Bees for Development Journal Edition 107 - June 2013

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Bees for Development Journal 107

The honey industry in South Africa

Celebrated bee tree killed The famous century-old Tualang bee tree at Pedu Lake, Malaysia has featured several times in BfD Journal. Due to its importance to the honey bee ecosystem - as home to generations of Apis dorsata honey bees and sustainably harvested by generations of honey hunters - the tree has remained in place while almost all surrounding forest has been cleared by logging.

Beekeeping in South Africa South Africa has about 100 commercial beekeepers with approximately 80,000 colonies. These beekeepers are responsible for 98% of all the pollination services in South Africa and 60% of the country’s honey harvest. There are also about 1,100 smallscale beekeepers with 35,000 colonies. All these colonies are in frame hives. South Africa is number 33 on the world list of honey producers and is also a big importer of honey: 231,961 tonnes of honey imported annually, mostly from Argentina, China and Zambia. The demand for bee pollination services is growing each year and so is the pressure on honey production. The industry needs at least 60,000 colonies each year for pollination of fruit crops and 20,000 for seed production.

Someone has now debarked the bee tree as ‘revenge’ for highlighting the plight of the honey hunters. This means that the tree will certainly die. A recent TV documentary highlighted the deplorable state of clandestine logging activities around Pedu Lake and it appears that the tree has become a political issue. I have visited this Bee Tree almost every year since 1983, first with Pak Teh Lebah the celebrated honey hunter, and following his death in 2009, with his grandson, Nizam. The tree is a legacy from Pak Teh and its value is far more than dollars alone. It means so much more than honey and bees, and has helped to build camaraderie, friendship, good will and research collaboration from all over the world.

South African Bee Industry Organization (SABIO)’s role SABIO represents all aspects of the honey bee industry in South Africa. It is the custodian of the list of registered beekeepers who are producers of honey or involved with fruit pollination. SABIO caters for the interests of bottlers and packers of honey and other bee products, as well as equipment manufacturers. SABIO is involved in training future beekeepers and the implementation of guidelines for food safety and correct packaging of honey.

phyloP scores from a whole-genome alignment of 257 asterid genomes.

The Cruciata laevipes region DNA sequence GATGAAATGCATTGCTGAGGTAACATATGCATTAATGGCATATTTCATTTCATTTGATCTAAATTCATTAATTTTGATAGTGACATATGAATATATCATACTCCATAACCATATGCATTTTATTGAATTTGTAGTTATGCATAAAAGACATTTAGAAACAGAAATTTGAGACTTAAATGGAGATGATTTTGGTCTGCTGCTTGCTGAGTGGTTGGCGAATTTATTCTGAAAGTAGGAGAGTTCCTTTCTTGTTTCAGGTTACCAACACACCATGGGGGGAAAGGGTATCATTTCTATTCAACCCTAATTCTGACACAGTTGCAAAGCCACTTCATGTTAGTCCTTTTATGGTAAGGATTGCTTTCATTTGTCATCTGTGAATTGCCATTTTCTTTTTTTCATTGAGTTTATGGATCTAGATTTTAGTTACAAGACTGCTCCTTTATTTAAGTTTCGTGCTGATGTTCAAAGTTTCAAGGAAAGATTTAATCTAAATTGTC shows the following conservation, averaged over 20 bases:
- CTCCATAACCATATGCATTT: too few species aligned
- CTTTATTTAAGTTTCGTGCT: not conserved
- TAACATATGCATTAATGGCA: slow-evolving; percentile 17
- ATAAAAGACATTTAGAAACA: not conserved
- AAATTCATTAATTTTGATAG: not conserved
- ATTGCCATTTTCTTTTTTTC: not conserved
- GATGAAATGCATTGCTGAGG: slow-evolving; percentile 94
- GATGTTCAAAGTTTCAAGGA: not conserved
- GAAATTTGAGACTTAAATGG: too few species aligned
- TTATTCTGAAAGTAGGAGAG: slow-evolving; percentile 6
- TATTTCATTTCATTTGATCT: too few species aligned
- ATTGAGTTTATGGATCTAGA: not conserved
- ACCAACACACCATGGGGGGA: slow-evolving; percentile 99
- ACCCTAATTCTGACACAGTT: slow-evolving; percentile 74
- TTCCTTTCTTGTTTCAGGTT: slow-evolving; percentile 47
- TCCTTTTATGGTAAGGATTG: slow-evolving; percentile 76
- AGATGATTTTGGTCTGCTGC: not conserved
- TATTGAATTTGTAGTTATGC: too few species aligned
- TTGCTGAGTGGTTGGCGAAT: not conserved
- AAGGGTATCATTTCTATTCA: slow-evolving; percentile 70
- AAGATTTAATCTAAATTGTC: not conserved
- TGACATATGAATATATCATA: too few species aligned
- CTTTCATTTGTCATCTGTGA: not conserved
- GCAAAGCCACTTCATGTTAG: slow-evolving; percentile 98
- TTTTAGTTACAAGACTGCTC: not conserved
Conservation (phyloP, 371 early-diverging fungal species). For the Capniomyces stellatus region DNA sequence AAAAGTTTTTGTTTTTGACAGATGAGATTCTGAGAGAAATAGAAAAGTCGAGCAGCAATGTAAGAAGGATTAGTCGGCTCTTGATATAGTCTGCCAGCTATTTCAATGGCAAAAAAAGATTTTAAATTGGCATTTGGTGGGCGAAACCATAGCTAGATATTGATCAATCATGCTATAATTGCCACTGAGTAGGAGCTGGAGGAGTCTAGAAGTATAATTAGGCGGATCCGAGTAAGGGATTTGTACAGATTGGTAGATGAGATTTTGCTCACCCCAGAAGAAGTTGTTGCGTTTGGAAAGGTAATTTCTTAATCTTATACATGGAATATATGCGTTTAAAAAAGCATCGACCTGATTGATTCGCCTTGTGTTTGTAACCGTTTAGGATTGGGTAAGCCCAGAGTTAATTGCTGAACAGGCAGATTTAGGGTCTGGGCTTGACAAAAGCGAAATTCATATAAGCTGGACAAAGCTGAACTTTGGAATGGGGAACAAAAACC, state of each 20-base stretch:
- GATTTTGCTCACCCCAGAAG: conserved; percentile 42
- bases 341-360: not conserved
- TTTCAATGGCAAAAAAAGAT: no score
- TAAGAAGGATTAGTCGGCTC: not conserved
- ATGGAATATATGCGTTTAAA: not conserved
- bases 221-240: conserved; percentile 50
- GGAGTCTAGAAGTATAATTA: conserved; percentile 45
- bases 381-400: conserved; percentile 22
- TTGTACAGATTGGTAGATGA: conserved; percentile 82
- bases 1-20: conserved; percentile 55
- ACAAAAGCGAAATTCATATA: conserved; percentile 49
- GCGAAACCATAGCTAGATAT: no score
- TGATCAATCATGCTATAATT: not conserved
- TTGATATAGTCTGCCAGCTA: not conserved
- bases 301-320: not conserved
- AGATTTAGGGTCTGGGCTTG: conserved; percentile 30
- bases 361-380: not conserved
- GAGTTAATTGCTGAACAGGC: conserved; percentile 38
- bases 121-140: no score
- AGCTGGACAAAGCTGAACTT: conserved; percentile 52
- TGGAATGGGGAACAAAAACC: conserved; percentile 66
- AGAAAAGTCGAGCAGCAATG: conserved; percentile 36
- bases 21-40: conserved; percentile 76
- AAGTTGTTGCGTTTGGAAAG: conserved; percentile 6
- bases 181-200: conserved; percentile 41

It is hard to imagine how ignorance and political rivalry have yielded this incalculable loss: bees, people and trees are all hurt by this insensible act. Dato Dr Makhdzir Mardan, Universiti Putra Malaysia, Serdang, Malaysia

SABIO also publishes a quarterly journal and organises the Annual Bee Congress for South Africa.

Further reading Bees for Development Journal 83 (2007) Threats to Malaysia’s bee trees.

What is the biggest problem affecting beekeeping in South Africa? There is uncontrolled honey importation. We have a lack of natural food resources for bees to allow expansion of beekeeping operations and to improve honey production.

Bees for Development Journal 35 (1995) How 100 people spent the night under a bee tree.

How can ApiTrade Africa and other international organisations help?

The Bee Tree is the subject of a book for children which featured on the cover of BfDJ 83

By establishing a good and strong trade network within Africa and marketing the unique African honey to the rest of the world. Also by fostering the sharing of skills and good techniques within the continent ensuring the sustainable use of forage for bees and maximised harnessing of bee products. People in Africa must receive proper training and follow up programmes so that beekeeping projects reach the highest success rates of all projects in Africa.

Visit www.beesfordevelopment.org/portal

Honey imports - EU Directives Further to the reports on Fungicide residues bankrupt beekeepers in Vietnam in BfDJ 103 and 104 the follow up EU Directive Decision of 11 March 2013 regarding honey is:

Beekeeping is the best way to create jobs and improve living conditions, especially in Africa, with all its natural bee habitats. ApiTrade Africa and other development partners need to establish a market for the produce.

“Vietnam has submitted a plan for honey to the Commission. That plan provides sufficient guarantees and should be approved.” Vietnam is therefore now included in the list permitting imports to the EU.

And finally? “BEES - The cornerstone of food security for the future.” ApiTrade Africa will be a key player as global leaders consider how to feed the world - with help from the innumerable hard workers that we call the honey bee. I am looking forward to being part of that.

Bosnia Herzegovina is included in the list for the first time.

From An interview with Theunis Engelbrecht, Chairman of SABIO. BfD acknowledge ApiTrade Africa’s The African Honey Magazine (Issue 012, March 2013) as the source of this article.

Further information: http://www.beesfordevelopment.org/ portal/article.php?id=3050

Pitcairn Islands have not provided a plan as required by Article 29 of Directive 96/23/EC and are therefore now removed from the list.

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